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Teacher Tips: What Is Self Talk and Why It Affects Your Student With Autism

written by: Kathy Foust • edited by: SForsyth • updated: 9/12/2012

There may need to be a type of intervention when an autistic student talks to himself. Below are some ideas and things to know when developing such an intervention. As the student learns these self-help techniques, he will be able to initiate them himself when necessary.

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    What Is Self Talk?

    As the teacher, you need to be prepared to initiate an intervention when an autistic student talks to him- or herself. He needs to learn positive coping skills that are aimed at making his condition more tolerable without creating new issues. In order to create this intervention, you need to understand what self talk is all about.

    Autism often comes with an intense set of sensory issues. That means that some senses may be more in tune than others, while other sense may be a bit delayed. When the student with autism becomes over-stimulated because of the way that the environment is impacting his or her senses, she needs to remove some of that stimulation. If the child is unable to get away from the stimulation or is upset about something else, like a change in schedule, the result may be self talk. This is one way the student with autism has of narrowing down her world. As she talks to herself, she may be calming herself down and placing her focus on the words she is speaking rather than what's going on around her.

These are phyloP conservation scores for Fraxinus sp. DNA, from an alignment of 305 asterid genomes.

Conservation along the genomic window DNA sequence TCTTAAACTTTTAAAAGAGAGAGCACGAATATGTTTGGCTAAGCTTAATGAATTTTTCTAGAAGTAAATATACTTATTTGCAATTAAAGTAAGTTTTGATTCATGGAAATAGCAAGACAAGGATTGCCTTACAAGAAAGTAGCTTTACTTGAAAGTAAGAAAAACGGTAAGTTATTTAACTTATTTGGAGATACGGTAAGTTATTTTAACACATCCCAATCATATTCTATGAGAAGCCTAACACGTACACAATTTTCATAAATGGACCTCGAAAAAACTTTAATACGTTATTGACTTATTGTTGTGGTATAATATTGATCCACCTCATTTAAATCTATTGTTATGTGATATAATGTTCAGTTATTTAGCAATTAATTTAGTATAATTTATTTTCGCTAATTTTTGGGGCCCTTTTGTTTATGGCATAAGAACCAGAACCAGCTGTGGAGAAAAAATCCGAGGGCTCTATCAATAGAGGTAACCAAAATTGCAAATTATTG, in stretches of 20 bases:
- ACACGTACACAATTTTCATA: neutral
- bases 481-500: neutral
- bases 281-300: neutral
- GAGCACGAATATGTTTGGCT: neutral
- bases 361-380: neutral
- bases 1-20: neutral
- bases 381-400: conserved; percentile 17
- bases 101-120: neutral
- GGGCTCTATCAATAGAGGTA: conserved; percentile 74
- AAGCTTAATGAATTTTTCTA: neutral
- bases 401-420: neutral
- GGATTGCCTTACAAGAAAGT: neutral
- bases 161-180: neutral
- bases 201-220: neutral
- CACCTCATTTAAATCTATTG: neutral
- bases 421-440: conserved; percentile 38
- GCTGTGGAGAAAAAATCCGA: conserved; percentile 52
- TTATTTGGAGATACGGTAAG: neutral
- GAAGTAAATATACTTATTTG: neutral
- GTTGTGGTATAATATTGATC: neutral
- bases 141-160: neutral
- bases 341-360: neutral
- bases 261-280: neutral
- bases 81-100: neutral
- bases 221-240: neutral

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    Potential interventions

    Before you create an intervention when an autistic student talks to himself, you need to ask yourself why he is doing it. If you can learn about the specific triggers that cause the student to retreat into his own world, you may be able to prevent it the next time, and you may be able to teach the student some effective coping skills so that he can learn how to handle such situations in a more appropriate manner. Some triggers may include loud, high pitched or repetitive noises, a change in schedule, the presence of something that frightens him, or adverse peer interactions--just to name a few.

    To stop the self talk, you might first consider removing the child from all stimulation. Use tried-and-true calming techniques that have been developed to fit the need of the child. One great technique is a time-out. There should be a time-out area created just for the purpose of calming the student down. This might also be known as a sensory area where the student can use sensory methods that help himself to calm down. The idea is not to punish the child, but to give him a chance to calm down in a removed situation.

    As part of the intervention, the autistic child may need help understanding what happened or what caused her to do this activity. That's why it's important for you as the teacher to record such events and use them later in discussions and story boards so that you and the child can review what happened and why. Use the story board to discuss the specific events and alternatives to self talk. Develop signals or other methods so that the student can express to you that she is being over-stimulated or upset.

    The main idea is to make the intervention a productive one. As time goes on and coping skills are developed, the use of those coping skills that replace self talk should be rewarded while self talk is discouraged. Keep in mind that these coping skills may take a while to develop and should be encouraged every step of the way so that, eventually, intervention when an autistic student talks to himself is no longer necessary.